The Memo: Bloomberg faces moment of truth

The Democratic presidential debate in Las Vegas on Wednesday just got much more interesting.

A poll released Tuesday made former New York City Mayor Mike Bloomberg eligible to take the stage for the first time since launching his campaign in late November.

His rivals will be out to get him.

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The billionaire businessman has been rising sharply in the polls — a fact that virtually everyone, friend or foe, attributes to his colossal spending on TV advertising.

In the new national poll from NPR, PBS and Marist, Bloomberg was at 19 percent, good enough for second place to Sen. Bernie SandersBernie SandersDemocrats say Biden survived brutal debate — and that's enough The Hill's Morning Report - Fight night: Trump, Biden hurl insults in nasty debate Trump, Biden clash over health care as debate begins MORE (I-Vt.) and his 31 percent support.

Bloomberg now poses a mortal political threat to the other contenders for the Democratic nomination, who have spent many more months toiling to raise money and campaigning on the ground in the four early voting states.

Bloomberg has chosen not to compete in the first contests. He won’t be on the ballot until March 3, when 14 states vote on Super Tuesday.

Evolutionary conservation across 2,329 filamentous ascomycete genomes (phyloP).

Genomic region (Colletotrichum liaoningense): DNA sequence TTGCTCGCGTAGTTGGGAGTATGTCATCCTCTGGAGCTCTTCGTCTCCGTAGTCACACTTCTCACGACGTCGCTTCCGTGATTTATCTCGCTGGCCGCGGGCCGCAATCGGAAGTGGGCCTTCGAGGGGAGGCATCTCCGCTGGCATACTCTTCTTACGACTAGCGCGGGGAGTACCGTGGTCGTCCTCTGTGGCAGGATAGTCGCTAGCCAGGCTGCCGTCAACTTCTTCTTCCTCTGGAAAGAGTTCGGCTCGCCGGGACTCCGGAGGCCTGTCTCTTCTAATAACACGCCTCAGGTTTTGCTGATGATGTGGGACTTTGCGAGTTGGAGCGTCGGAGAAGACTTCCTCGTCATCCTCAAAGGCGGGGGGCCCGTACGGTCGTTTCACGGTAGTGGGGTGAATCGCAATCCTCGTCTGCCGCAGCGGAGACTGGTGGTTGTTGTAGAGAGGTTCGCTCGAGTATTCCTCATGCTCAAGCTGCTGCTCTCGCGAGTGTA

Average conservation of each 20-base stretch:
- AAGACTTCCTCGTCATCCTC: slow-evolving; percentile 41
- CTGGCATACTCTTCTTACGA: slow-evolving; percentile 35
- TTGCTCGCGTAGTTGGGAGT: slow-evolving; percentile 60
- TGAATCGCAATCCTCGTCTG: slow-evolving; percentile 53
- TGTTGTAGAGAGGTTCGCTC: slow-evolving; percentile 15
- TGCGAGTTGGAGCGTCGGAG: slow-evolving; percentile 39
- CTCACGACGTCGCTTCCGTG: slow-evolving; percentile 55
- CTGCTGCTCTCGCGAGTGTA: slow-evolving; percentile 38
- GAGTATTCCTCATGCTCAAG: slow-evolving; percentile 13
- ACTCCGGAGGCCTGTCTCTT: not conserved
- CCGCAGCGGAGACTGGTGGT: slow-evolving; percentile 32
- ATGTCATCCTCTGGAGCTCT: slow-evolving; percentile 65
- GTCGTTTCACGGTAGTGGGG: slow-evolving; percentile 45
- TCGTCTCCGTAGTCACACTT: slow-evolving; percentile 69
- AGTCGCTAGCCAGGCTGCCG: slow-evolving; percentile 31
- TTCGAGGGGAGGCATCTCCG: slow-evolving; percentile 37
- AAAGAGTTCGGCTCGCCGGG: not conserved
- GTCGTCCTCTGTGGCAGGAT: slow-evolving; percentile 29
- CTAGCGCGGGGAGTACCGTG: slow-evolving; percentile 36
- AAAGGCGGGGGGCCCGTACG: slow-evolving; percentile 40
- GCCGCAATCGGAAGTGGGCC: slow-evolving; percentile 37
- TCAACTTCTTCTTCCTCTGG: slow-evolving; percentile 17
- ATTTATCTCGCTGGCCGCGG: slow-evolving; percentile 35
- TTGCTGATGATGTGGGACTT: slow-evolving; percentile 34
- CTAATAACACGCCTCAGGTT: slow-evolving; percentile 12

To his rivals, Bloomberg is engaged in a blatant attempt to buy the nomination. To his supporters, he is legitimately using his resources to make the case that he is the most electable candidate to take on President TrumpDonald John TrumpTrump signs bill averting shutdown after brief funding lapse Privacy, civil rights groups demand transparency from Amazon on election data breaches Facebook takes down Trump campaign ads tying refugees to coronavirus MORE in November.

Enmity between the pro- and anti-Bloomberg factions has been rising in tandem with his poll ratings. It has come to a boil in recent days and could spill over into the debate.

Sanders, the current front-runner, tweeted on Monday that Bloomberg “like anybody else, has a right to run for president. He does not have a right to buy the presidency.”

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Later that day, after Bloomberg’s campaign released a statement referring to Trump as “Bernie’s new bro” — a reference to a purported desire on Trump’s part to run against the Vermonter — Sanders tweeted a photo of a smiling Bloomberg by Trump’s side, both men dressed in golfing attire.